Words by Suzanne Wintrob
Until recently, I didn’t know much about Wisconsin beyond cheesehead-topped football fans and heated discussions over Canadian-U.S. retaliatory dairy tariffs. But a recent visit to picturesque Door County (pop: 28,000) – an hour’s drive north of Green Bay – opened my eyes to so much more.
Known as Wisconsin’s thumb, the 112-km-long peninsula boasts 480 km of sensational coastline along Lake Michigan and offers up everything from water adventures and maritime history to a healthy dose of R&R. Whether you’re seeking family-friendly fun or just a breath of fresh air, this is where you’ll find it. Here’s why this city girl was smitten:
1. A place to commune with nature
Door County Visitor Bureau | Schoolhouse BeachDoor County Visitor Bureau | Cave Point County Park
Much like Ontario’s cottage country and almost every New England town, Door County is the ideal spot to unplug and chill. With dozens of beaches and five state parks, there’s no shortage of outdoor activities.
Cyclists and hikers can canoodle with nature along Peninsula State Park’s 16-km crushed limestone Sunset Trail, stopping at Eagle Bluff Lighthouse or a dip in pristine Nicolet Bay. Jump in a kayak or atop a paddleboard, or grab a fishing rod and cast your line for some of the best trout, salmon, whitefish, walleye, northern pike and perch around.
My need for speed found me aboard Door County Adventure Rafting’s inflatable high-speed boat, where local Matt Olson regales his passengers with stories of some the peninsula’s hard-to-reach historic lighthouses. With Captain Matt’s rockin’ playlist and the wind whipping through my hair, city life felt so far away.
2. Explore a shipwreck shoreline
Door County Visitor Bureau | DCMM Shipwrecks of Door County Exhibit
Founded in 1851, Door County gets its name from Death’s Door, the passageway that lies off the peninsula’s tip where the waters of Lake Michigan and Green Bay converge. With more than 275 shipwrecks scattered along the shoreline (none recently!), a trip to Sturgeon Bay’s Door County Door County Maritime Museum and its new shipwreck exhibit is a must (check out the working periscope and ship’s wheel and “drive” yourself through the canals). Then board the docked 1919 John Purves Tug to get an all-hands-on-deck feel for daily life on the water (Wednesday’s lucky visitors are hosted by swoon-worthy octogenarian docent Bob Purves, whose tales about the tugboat named after his dad will have you giggling) or alight the Chicago Fireboat for a scenic tour filled with local legend and lore. Shipwreck remnants are visible to eagle-eyed divers and boaters (Captain Matt pointed out remnants of sunken ships using a glass-bottomed bucket) though it’s illegal to take anything home as souvenirs. Just sayin’.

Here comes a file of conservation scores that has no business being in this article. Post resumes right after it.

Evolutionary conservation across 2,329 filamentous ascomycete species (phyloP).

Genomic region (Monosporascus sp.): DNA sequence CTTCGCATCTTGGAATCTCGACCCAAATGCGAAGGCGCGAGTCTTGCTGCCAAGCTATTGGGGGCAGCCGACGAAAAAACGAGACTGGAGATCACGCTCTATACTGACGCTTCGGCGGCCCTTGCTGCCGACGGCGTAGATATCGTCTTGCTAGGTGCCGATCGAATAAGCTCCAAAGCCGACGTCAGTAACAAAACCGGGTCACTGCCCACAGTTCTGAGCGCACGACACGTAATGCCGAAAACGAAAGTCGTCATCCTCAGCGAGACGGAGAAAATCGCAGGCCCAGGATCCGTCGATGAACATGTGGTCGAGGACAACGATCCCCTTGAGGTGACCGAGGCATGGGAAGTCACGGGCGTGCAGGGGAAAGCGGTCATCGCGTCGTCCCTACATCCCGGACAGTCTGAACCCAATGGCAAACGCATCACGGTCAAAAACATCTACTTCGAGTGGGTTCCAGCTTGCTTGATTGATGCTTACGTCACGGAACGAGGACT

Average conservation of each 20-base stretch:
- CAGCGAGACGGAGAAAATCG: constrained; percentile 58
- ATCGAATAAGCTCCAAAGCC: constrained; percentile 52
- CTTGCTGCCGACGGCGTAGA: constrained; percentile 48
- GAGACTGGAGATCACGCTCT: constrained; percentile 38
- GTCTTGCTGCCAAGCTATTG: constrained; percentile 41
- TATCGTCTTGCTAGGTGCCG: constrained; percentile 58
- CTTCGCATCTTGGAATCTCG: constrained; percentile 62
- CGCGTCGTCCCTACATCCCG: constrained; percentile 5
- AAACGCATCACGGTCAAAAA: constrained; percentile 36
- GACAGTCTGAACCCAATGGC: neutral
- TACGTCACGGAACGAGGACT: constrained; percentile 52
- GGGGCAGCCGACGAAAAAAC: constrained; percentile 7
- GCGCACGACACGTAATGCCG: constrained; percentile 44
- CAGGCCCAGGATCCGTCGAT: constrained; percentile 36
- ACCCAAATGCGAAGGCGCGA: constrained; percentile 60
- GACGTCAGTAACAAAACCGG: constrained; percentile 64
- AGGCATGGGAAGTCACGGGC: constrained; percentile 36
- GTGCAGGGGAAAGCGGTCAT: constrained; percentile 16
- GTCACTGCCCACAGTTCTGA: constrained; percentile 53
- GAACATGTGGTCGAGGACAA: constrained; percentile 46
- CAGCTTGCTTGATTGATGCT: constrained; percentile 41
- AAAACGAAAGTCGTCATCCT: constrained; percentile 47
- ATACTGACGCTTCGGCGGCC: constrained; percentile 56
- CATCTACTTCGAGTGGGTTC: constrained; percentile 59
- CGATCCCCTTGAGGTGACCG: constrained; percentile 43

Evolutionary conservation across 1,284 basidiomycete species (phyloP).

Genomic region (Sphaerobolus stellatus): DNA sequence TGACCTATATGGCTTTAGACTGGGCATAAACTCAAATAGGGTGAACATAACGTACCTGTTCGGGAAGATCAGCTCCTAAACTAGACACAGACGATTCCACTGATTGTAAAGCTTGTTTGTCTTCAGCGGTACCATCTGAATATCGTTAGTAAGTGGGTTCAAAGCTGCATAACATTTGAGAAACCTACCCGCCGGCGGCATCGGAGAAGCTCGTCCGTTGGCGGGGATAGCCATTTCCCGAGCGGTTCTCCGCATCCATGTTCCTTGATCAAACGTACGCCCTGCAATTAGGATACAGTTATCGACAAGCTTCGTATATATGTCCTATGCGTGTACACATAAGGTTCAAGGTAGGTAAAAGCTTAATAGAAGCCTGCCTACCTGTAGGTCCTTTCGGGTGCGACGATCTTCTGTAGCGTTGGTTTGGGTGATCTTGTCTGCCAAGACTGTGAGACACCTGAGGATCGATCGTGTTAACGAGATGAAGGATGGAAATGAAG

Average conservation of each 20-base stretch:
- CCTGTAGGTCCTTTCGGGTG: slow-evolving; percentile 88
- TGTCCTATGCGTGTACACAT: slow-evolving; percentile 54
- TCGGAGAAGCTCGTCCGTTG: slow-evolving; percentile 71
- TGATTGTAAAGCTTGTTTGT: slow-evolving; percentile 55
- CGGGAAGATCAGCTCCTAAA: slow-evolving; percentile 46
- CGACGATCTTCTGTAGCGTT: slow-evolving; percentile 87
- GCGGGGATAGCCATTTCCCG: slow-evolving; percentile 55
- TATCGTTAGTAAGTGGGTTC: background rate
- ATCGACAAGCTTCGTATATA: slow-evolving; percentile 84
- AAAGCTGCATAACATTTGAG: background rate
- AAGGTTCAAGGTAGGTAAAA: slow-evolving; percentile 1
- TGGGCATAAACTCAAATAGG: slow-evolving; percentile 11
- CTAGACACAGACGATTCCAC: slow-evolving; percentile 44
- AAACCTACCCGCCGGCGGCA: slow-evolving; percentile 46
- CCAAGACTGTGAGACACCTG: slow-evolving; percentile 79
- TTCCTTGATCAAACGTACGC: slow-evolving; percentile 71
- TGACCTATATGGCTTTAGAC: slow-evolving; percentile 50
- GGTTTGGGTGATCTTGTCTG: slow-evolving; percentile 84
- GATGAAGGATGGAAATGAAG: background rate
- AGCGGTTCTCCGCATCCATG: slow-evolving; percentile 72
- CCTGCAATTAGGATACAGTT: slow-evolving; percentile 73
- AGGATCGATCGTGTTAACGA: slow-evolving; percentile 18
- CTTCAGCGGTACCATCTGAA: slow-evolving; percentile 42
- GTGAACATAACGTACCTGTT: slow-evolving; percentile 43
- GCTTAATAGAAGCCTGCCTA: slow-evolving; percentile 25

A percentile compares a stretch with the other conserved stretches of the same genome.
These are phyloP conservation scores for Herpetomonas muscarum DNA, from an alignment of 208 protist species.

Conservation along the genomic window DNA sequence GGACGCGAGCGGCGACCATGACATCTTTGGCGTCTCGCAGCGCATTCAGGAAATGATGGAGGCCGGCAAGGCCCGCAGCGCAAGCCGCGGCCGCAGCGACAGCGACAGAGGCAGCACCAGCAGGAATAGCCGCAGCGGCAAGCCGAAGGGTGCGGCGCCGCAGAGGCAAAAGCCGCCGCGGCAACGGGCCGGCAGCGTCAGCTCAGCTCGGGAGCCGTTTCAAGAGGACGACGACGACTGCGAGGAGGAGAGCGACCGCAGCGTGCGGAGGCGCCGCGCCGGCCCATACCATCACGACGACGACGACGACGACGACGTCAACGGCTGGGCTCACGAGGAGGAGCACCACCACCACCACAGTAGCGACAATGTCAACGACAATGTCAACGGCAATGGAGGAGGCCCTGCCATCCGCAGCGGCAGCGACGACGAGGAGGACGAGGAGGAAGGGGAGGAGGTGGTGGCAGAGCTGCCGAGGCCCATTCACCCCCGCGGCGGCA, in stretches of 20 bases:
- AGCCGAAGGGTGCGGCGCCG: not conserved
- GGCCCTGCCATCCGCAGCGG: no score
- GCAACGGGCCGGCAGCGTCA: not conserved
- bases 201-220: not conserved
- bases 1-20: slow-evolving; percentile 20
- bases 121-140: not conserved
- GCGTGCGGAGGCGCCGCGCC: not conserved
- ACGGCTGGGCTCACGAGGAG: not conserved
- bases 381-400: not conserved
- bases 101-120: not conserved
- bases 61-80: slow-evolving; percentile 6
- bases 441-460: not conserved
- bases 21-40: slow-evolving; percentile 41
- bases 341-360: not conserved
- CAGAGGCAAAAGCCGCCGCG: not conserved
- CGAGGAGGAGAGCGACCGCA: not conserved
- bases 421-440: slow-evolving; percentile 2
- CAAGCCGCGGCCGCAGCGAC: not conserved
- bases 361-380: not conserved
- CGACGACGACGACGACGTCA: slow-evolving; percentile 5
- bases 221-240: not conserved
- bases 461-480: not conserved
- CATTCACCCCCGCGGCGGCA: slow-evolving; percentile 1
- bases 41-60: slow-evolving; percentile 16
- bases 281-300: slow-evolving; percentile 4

3. Dairy and cherry treats abound
Door County Visitor Bureau | Cherry pie ala mode at White Gull Inn
If ice cream and cherries are your thing, you’re in for a treat. Door County is one of the largest producers of tart cherries in the United States, growing between 3.6 to five million kilos annually on roughly 1,000 hectares of land. They’re literally everywhere, with no shortage of pies, cakes, doughnuts, fudge and salsa infused with the juicy fruit.
Check out Seaquist Orchards Farm Market near Sister Bay for all things cherry-related or tuck in to a coffee and a hunk of pie at Fish Creek’s Sweetie Pies (founded by Susan Croissant … really!) where flavours like cherry-rhubarb and apple-cherry ooze the perfect sweet-tart combo. Naturally, ice cream features prominently in a state dubbed "America’s Dairyland."